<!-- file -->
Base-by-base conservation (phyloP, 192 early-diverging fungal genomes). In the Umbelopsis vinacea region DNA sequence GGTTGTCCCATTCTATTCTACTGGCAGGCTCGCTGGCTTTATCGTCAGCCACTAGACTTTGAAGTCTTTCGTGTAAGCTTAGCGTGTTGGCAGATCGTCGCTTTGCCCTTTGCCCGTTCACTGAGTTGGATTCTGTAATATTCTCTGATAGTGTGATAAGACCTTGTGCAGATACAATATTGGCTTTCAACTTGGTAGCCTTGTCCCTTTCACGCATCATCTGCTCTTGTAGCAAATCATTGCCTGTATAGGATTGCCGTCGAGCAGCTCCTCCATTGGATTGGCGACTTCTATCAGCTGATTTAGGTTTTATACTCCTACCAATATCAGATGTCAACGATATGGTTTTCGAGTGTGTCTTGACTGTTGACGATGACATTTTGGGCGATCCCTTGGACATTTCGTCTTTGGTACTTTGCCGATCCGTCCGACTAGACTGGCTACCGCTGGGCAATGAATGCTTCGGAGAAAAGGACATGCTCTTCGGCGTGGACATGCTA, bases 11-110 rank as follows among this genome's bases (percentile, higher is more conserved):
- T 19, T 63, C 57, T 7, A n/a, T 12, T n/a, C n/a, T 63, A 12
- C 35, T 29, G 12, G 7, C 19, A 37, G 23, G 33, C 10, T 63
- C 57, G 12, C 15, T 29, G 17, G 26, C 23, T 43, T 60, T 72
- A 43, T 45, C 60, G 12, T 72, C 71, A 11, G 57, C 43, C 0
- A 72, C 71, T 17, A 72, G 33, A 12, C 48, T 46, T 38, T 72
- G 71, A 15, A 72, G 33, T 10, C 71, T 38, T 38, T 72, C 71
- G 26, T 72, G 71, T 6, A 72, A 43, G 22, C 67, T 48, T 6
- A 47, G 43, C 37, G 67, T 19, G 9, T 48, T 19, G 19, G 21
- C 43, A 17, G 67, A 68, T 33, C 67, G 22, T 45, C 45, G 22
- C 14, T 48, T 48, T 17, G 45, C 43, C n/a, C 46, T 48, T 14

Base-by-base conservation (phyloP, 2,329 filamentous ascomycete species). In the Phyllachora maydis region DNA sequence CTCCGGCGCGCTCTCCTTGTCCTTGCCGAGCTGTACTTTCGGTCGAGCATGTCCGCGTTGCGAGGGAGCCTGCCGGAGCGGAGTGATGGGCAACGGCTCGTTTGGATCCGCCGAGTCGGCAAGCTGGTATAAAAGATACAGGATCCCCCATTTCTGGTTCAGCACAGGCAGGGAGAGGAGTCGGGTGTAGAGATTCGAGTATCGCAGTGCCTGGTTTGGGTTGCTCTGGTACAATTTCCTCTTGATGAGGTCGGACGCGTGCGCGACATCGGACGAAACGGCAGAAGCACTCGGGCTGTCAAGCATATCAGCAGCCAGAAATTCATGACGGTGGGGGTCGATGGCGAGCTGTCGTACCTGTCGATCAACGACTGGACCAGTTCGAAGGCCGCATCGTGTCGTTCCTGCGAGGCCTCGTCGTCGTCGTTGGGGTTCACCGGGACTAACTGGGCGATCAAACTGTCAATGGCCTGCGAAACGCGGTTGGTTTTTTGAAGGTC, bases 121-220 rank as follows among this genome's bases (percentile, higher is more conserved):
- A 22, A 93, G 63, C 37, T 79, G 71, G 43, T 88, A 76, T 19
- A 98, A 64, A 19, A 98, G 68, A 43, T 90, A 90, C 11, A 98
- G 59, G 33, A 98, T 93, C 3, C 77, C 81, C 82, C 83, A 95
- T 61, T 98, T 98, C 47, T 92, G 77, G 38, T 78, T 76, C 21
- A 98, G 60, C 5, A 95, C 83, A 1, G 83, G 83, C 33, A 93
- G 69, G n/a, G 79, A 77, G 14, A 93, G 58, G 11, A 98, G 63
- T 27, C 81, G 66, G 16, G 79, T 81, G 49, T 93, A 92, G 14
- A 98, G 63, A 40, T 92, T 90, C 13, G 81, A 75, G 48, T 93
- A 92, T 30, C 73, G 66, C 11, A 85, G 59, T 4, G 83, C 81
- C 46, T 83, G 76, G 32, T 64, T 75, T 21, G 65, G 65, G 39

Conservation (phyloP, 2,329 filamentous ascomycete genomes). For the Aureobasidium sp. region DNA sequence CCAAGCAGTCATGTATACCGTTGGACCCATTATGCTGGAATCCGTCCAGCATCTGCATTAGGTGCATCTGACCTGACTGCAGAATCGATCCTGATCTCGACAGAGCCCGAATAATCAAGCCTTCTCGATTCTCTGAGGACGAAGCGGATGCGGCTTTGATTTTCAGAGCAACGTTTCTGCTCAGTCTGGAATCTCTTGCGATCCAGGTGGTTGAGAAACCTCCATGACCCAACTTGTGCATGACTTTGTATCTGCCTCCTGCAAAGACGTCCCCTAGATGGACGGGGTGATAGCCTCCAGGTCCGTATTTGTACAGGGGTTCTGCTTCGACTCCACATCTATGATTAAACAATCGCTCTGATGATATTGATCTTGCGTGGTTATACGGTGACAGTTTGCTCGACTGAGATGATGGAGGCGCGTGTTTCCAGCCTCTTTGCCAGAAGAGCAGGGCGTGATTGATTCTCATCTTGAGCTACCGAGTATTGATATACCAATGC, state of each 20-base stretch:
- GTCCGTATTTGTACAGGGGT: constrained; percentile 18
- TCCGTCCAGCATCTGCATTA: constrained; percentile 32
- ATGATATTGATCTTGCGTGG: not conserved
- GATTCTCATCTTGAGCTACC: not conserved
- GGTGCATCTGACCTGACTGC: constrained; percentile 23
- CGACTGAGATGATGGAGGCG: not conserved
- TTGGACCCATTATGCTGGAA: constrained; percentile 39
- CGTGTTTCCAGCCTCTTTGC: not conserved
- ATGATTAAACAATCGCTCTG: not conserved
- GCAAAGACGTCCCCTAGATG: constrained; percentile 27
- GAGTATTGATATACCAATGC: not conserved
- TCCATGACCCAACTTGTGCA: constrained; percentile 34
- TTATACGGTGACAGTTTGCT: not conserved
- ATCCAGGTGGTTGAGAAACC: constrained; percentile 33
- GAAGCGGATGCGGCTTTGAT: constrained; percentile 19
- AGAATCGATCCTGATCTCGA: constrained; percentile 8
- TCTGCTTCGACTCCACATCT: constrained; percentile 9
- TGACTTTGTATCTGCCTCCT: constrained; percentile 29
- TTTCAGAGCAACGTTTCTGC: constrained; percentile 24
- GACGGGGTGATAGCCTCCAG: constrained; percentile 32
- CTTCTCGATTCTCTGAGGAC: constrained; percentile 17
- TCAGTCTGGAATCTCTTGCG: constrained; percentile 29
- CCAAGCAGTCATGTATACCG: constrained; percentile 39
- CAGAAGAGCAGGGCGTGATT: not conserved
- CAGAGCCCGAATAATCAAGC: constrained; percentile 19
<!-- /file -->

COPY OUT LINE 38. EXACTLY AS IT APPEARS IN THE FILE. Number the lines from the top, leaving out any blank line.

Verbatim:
- GAAGCGGATGCGGCTTTGAT: constrained; percentile 19